Anabolic steroid misuseOverview
Anabolic steroids are prescription-only medicines that are sometimes taken without medical advice to increase muscle mass and improve athletic performance.
If used in this way, they can cause serious side effects and addiction.
Anabolic steroids are manufactured drugs that mimic the effects of the male hormone testosterone. They have limited medical uses and aren't to be confused with corticosteroids, a different type of steroid drug that's commonly prescribed for a variety of conditions.
This page explains the dangers of misusing anabolic steroids, and aims to advise and support those who are addicted to the drugs.
Are anabolic steroids illegal?
Anabolic steroids are class C drugs, which can only be sold by pharmacists with a prescription.
It's legal to have anabolic steroids for personal use. They can also be imported or exported, as long as this is carried out in person. This means they can't be posted or delivered by a courier or freight service.
However, it's illegal to possess, import or export anabolic steroids if it's believed you're supplying or selling them. This includes giving them to friends. The penalty is an unlimited fine, or even a prison sentence of up to 14 years.
In professional sport, most organisations ban anabolic steroid use and test competitors for banned steroids.
Why people misuse anabolic steroids
Anabolic steroids can be used as performance-enhancing drugs that increase muscle mass and decrease fat, as well as causing many undesirable effects. Some athletes, weightlifters and bodybuilders take them regularly to improve their physical performance and build up their bodies.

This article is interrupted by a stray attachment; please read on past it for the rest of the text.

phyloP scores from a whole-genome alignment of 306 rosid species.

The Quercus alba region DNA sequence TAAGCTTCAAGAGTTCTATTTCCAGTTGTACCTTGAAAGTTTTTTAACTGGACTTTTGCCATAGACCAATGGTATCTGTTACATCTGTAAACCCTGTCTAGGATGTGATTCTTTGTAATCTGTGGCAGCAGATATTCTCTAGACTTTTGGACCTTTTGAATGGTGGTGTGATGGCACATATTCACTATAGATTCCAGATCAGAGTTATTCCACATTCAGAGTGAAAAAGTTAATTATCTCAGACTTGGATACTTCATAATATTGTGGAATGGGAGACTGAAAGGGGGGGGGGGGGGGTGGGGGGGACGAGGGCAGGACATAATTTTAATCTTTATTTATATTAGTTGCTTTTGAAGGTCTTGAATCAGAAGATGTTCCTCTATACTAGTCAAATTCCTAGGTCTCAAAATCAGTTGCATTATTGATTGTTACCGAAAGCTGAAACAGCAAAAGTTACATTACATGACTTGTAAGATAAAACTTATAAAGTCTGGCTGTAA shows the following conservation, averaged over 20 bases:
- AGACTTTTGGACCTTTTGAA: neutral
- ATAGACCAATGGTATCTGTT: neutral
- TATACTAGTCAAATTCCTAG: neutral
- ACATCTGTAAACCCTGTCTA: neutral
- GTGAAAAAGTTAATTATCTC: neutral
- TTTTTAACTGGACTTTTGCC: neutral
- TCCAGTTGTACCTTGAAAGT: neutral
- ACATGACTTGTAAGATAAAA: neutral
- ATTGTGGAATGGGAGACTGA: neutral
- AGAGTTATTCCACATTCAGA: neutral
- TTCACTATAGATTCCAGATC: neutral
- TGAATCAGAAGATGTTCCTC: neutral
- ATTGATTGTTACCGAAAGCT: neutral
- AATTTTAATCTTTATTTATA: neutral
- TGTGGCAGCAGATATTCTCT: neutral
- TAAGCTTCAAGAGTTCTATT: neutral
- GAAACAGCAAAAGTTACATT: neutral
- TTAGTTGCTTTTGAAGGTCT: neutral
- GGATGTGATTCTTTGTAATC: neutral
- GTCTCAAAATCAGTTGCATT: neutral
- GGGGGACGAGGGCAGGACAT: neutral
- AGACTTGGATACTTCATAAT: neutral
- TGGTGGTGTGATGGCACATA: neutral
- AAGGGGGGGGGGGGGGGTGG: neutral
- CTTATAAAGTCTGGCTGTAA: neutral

However, people of all ages have been known to misuse these drugs, including adolescent boys who suffer from body dysmorphic disorder. This is a mental health condition where a person spends a lot of time worrying about flaws in their appearance. These flaws are often unnoticeable to others.
Boys and men who have body dysmorphic disorder may take anabolic steroids because they don't see themselves as being physically big enough or strong enough.
Some people believe taking anabolic steroids will help them become fit and healthy. This isn't true: taking anabolic steroids is a dangerous drug habit.
How anabolic steroids are taken
Anabolic steroids are usually injected into the muscle or taken by mouth as tablets, but they also come as creams or gels that are applied to the skin.
Many people who use anabolic steroids are aware of the dangers of taking them, and believe that by taking the drugs in certain ways they can avoid side effects.
- Take the drugs for a period of time and then stop for a rest period before starting again. This is known as "cycling".
- Taking more than 1 type of anabolic steroid at a time, known as "stacking" – which they believe makes them work better.
- Do a combination of both stacking and cycling known as "pyramiding" – where they start off taking a low dose of 1 or more anabolic steroids, and then increase the dose over time up to a maximum dose. They then stop taking them for a rest period to give the body a break before starting the cycle again.